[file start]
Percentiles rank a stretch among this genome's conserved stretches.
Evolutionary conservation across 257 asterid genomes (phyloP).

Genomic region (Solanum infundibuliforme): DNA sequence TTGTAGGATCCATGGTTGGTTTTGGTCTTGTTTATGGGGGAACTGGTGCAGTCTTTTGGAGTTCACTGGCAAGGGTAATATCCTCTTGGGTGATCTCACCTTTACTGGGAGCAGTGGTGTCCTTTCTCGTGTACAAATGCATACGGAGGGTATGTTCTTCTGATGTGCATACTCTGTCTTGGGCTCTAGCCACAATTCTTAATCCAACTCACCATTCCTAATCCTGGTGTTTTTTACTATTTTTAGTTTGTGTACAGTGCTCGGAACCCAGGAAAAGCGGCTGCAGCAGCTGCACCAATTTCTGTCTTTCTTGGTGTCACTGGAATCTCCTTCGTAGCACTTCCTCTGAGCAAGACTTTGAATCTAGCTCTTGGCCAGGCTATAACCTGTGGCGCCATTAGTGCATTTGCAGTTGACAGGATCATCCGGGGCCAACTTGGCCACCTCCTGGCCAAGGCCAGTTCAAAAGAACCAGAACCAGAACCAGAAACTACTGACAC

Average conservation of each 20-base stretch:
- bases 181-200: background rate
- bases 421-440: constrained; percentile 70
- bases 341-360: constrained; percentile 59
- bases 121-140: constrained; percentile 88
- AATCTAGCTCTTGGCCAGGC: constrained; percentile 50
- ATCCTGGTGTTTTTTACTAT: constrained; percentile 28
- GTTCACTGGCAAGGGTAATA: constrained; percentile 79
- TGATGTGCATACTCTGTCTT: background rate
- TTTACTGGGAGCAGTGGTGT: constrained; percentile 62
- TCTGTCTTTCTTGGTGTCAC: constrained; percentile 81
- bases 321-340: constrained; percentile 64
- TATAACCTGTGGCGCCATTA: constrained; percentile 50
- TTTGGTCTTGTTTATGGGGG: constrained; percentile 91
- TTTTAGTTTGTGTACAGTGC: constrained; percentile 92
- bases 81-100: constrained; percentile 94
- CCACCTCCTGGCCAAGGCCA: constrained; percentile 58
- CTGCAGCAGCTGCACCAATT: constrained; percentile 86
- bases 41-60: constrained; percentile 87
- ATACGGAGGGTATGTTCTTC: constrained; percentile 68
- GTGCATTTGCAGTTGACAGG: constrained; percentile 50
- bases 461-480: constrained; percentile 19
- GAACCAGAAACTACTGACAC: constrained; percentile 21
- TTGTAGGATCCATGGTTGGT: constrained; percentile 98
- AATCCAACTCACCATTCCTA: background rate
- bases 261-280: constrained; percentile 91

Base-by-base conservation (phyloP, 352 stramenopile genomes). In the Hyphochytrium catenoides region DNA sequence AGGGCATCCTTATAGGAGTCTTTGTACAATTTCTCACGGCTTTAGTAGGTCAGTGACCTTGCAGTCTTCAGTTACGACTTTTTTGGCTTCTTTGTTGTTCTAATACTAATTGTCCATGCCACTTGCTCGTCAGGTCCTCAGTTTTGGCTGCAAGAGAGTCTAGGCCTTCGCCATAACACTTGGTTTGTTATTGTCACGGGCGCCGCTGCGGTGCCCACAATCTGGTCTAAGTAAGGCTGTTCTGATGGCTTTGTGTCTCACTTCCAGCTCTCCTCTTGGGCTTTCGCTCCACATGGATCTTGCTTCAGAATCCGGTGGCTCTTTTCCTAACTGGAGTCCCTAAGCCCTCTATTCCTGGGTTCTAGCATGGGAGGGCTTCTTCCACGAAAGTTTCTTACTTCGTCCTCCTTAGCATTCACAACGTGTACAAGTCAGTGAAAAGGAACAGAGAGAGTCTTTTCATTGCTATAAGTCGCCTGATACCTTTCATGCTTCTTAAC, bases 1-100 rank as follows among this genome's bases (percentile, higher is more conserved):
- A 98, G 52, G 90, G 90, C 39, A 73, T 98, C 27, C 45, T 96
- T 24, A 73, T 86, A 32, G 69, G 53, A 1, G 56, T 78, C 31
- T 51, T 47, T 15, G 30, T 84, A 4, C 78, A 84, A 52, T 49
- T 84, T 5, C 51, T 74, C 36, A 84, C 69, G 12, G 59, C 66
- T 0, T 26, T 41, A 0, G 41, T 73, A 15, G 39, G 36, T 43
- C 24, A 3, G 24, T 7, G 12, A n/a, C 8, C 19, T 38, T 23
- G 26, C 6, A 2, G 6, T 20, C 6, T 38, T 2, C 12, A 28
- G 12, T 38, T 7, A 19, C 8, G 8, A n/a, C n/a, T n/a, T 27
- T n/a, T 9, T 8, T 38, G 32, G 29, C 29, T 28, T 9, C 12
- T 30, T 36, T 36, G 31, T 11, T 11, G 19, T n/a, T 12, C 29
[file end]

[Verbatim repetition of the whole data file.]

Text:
Percentiles rank a stretch among this genome's conserved stretches.
Evolutionary conservation across 257 asterid genomes (phyloP).

Genomic region (Solanum infundibuliforme): DNA sequence TTGTAGGATCCATGGTTGGTTTTGGTCTTGTTTATGGGGGAACTGGTGCAGTCTTTTGGAGTTCACTGGCAAGGGTAATATCCTCTTGGGTGATCTCACCTTTACTGGGAGCAGTGGTGTCCTTTCTCGTGTACAAATGCATACGGAGGGTATGTTCTTCTGATGTGCATACTCTGTCTTGGGCTCTAGCCACAATTCTTAATCCAACTCACCATTCCTAATCCTGGTGTTTTTTACTATTTTTAGTTTGTGTACAGTGCTCGGAACCCAGGAAAAGCGGCTGCAGCAGCTGCACCAATTTCTGTCTTTCTTGGTGTCACTGGAATCTCCTTCGTAGCACTTCCTCTGAGCAAGACTTTGAATCTAGCTCTTGGCCAGGCTATAACCTGTGGCGCCATTAGTGCATTTGCAGTTGACAGGATCATCCGGGGCCAACTTGGCCACCTCCTGGCCAAGGCCAGTTCAAAAGAACCAGAACCAGAACCAGAAACTACTGACAC

Average conservation of each 20-base stretch:
- bases 181-200: background rate
- bases 421-440: constrained; percentile 70
- bases 341-360: constrained; percentile 59
- bases 121-140: constrained; percentile 88
- AATCTAGCTCTTGGCCAGGC: constrained; percentile 50
- ATCCTGGTGTTTTTTACTAT: constrained; percentile 28
- GTTCACTGGCAAGGGTAATA: constrained; percentile 79
- TGATGTGCATACTCTGTCTT: background rate
- TTTACTGGGAGCAGTGGTGT: constrained; percentile 62
- TCTGTCTTTCTTGGTGTCAC: constrained; percentile 81
- bases 321-340: constrained; percentile 64
- TATAACCTGTGGCGCCATTA: constrained; percentile 50
- TTTGGTCTTGTTTATGGGGG: constrained; percentile 91
- TTTTAGTTTGTGTACAGTGC: constrained; percentile 92
- bases 81-100: constrained; percentile 94
- CCACCTCCTGGCCAAGGCCA: constrained; percentile 58
- CTGCAGCAGCTGCACCAATT: constrained; percentile 86
- bases 41-60: constrained; percentile 87
- ATACGGAGGGTATGTTCTTC: constrained; percentile 68
- GTGCATTTGCAGTTGACAGG: constrained; percentile 50
- bases 461-480: constrained; percentile 19
- GAACCAGAAACTACTGACAC: constrained; percentile 21
- TTGTAGGATCCATGGTTGGT: constrained; percentile 98
- AATCCAACTCACCATTCCTA: background rate
- bases 261-280: constrained; percentile 91

Base-by-base conservation (phyloP, 352 stramenopile genomes). In the Hyphochytrium catenoides region DNA sequence AGGGCATCCTTATAGGAGTCTTTGTACAATTTCTCACGGCTTTAGTAGGTCAGTGACCTTGCAGTCTTCAGTTACGACTTTTTTGGCTTCTTTGTTGTTCTAATACTAATTGTCCATGCCACTTGCTCGTCAGGTCCTCAGTTTTGGCTGCAAGAGAGTCTAGGCCTTCGCCATAACACTTGGTTTGTTATTGTCACGGGCGCCGCTGCGGTGCCCACAATCTGGTCTAAGTAAGGCTGTTCTGATGGCTTTGTGTCTCACTTCCAGCTCTCCTCTTGGGCTTTCGCTCCACATGGATCTTGCTTCAGAATCCGGTGGCTCTTTTCCTAACTGGAGTCCCTAAGCCCTCTATTCCTGGGTTCTAGCATGGGAGGGCTTCTTCCACGAAAGTTTCTTACTTCGTCCTCCTTAGCATTCACAACGTGTACAAGTCAGTGAAAAGGAACAGAGAGAGTCTTTTCATTGCTATAAGTCGCCTGATACCTTTCATGCTTCTTAAC, bases 1-100 rank as follows among this genome's bases (percentile, higher is more conserved):
- A 98, G 52, G 90, G 90, C 39, A 73, T 98, C 27, C 45, T 96
- T 24, A 73, T 86, A 32, G 69, G 53, A 1, G 56, T 78, C 31
- T 51, T 47, T 15, G 30, T 84, A 4, C 78, A 84, A 52, T 49
- T 84, T 5, C 51, T 74, C 36, A 84, C 69, G 12, G 59, C 66
- T 0, T 26, T 41, A 0, G 41, T 73, A 15, G 39, G 36, T 43
- C 24, A 3, G 24, T 7, G 12, A n/a, C 8, C 19, T 38, T 23
- G 26, C 6, A 2, G 6, T 20, C 6, T 38, T 2, C 12, A 28
- G 12, T 38, T 7, A 19, C 8, G 8, A n/a, C n/a, T n/a, T 27
- T n/a, T 9, T 8, T 38, G 32, G 29, C 29, T 28, T 9, C 12
- T 30, T 36, T 36, G 31, T 11, T 11, G 19, T n/a, T 12, C 29